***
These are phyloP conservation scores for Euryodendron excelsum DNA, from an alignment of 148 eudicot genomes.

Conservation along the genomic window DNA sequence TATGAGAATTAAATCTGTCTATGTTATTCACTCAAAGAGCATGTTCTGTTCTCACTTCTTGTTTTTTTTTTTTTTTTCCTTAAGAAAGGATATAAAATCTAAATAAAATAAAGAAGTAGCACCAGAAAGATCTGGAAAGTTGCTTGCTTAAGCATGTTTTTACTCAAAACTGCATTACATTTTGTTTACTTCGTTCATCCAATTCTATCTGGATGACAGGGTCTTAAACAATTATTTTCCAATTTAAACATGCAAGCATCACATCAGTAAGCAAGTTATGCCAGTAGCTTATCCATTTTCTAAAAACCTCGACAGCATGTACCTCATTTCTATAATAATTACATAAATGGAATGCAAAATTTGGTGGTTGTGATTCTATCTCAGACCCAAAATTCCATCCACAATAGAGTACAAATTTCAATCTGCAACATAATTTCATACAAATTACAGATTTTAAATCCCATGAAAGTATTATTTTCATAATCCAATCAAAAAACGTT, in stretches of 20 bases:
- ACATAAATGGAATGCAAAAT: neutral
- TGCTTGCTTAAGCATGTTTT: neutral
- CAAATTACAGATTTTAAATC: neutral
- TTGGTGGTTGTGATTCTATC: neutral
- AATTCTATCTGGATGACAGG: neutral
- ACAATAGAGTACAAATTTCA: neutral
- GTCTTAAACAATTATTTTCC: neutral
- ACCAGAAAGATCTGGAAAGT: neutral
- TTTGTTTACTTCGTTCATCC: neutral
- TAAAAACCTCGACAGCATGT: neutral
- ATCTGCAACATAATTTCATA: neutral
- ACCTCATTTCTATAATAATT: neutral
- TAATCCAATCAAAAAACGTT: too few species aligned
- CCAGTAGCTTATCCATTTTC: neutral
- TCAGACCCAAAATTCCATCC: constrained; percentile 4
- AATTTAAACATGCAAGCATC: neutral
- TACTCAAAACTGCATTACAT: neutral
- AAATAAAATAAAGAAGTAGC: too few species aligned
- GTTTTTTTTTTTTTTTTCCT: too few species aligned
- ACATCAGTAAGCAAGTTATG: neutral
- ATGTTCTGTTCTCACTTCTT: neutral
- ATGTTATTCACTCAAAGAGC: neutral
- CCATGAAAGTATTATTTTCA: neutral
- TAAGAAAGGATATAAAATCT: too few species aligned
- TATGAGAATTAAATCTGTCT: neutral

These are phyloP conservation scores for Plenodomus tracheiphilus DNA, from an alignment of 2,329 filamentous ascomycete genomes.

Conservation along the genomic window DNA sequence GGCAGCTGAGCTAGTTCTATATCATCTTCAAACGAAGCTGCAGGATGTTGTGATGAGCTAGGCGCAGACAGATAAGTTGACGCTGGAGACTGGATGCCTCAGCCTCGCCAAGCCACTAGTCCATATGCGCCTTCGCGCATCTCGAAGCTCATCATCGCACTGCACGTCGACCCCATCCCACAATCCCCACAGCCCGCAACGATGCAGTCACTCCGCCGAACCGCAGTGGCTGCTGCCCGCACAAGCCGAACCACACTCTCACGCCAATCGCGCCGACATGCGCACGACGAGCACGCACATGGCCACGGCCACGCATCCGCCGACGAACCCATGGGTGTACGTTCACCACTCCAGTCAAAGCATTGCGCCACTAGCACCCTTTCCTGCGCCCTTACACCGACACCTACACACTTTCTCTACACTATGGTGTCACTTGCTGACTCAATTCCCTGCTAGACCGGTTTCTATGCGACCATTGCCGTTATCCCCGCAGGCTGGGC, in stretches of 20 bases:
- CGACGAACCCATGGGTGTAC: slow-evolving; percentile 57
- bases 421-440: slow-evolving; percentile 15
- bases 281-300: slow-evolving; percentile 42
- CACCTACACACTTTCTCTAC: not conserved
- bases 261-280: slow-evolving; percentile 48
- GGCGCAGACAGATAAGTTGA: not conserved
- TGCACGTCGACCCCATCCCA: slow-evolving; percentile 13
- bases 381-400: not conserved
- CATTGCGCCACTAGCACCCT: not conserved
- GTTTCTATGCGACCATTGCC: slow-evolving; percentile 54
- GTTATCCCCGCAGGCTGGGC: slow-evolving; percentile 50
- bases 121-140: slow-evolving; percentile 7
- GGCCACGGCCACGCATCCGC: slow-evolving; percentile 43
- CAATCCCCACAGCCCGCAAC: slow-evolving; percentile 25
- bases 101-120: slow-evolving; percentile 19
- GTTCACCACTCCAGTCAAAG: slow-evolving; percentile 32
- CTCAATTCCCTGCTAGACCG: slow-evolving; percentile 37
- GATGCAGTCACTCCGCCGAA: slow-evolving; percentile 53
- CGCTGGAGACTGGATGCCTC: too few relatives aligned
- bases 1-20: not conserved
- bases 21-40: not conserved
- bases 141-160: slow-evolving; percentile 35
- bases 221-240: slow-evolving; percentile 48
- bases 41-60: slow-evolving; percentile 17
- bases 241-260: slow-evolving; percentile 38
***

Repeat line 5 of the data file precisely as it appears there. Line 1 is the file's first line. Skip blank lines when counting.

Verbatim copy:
- CAAATTACAGATTTTAAATC: neutral